The Wawel Royal Castle is a castle residency located in central Kraków, Poland, and the first UNESCO World Heritage Site in the world. Built at the behest of King Casimir III the Great, it consists of a number of structures from different periods situated around the Italian-styled main courtyard. The castle, being one of the largest in Poland, represents nearly all European architectural styles of medieval, renaissance and baroque periods. The Wawel Royal Castle and the Wawel Hill constitute the most historically and culturally significant site in the country.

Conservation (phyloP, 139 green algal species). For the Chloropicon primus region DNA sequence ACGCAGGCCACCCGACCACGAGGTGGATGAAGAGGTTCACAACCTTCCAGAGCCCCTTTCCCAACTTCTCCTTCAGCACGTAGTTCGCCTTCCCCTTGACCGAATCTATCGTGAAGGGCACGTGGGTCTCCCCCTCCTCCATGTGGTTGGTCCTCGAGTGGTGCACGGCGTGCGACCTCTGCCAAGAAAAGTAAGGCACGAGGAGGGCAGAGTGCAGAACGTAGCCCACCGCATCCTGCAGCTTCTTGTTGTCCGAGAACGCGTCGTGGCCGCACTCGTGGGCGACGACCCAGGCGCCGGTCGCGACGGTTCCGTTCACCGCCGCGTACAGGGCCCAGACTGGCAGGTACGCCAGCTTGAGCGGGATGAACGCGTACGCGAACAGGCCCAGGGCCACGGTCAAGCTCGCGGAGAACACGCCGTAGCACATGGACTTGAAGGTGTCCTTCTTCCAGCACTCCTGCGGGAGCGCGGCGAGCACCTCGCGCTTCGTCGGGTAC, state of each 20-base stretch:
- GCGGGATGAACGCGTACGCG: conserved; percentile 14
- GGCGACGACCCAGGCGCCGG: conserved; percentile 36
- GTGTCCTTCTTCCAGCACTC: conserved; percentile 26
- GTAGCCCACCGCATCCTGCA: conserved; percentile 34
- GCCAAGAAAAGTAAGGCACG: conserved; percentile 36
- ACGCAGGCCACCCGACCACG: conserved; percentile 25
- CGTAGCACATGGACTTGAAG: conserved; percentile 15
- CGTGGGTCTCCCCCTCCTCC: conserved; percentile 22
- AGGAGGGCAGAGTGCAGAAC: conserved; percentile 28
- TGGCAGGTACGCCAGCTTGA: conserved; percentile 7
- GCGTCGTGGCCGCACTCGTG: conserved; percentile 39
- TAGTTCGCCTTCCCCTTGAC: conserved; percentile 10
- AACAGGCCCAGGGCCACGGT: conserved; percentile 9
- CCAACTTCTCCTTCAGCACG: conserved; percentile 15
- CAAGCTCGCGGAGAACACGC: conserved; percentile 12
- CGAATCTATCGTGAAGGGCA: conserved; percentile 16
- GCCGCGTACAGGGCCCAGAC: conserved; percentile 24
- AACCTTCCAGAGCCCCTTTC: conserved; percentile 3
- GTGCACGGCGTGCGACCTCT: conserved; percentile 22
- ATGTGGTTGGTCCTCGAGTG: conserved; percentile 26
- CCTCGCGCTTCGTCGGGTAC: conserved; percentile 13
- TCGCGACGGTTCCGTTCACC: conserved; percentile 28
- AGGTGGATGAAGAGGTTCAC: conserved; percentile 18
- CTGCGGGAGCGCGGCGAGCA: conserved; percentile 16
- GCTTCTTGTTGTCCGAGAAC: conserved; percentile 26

The castle is part of a fortified architectural complex erected atop a limestone outcrop on the left bank of the Vistula River, at an altitude of 228 metres above sea level. The complex consists of numerous buildings of great historical and national importance, including the Wawel Cathedral where Polish monarchs were crowned and buried. Some of Wawel's oldest stone buildings can be traced back to 970 AD, in addition to the earliest examples of Romanesque and Gothic architecture in Poland. The current castle was built in the 14th-century, and expanded over the next hundreds of years.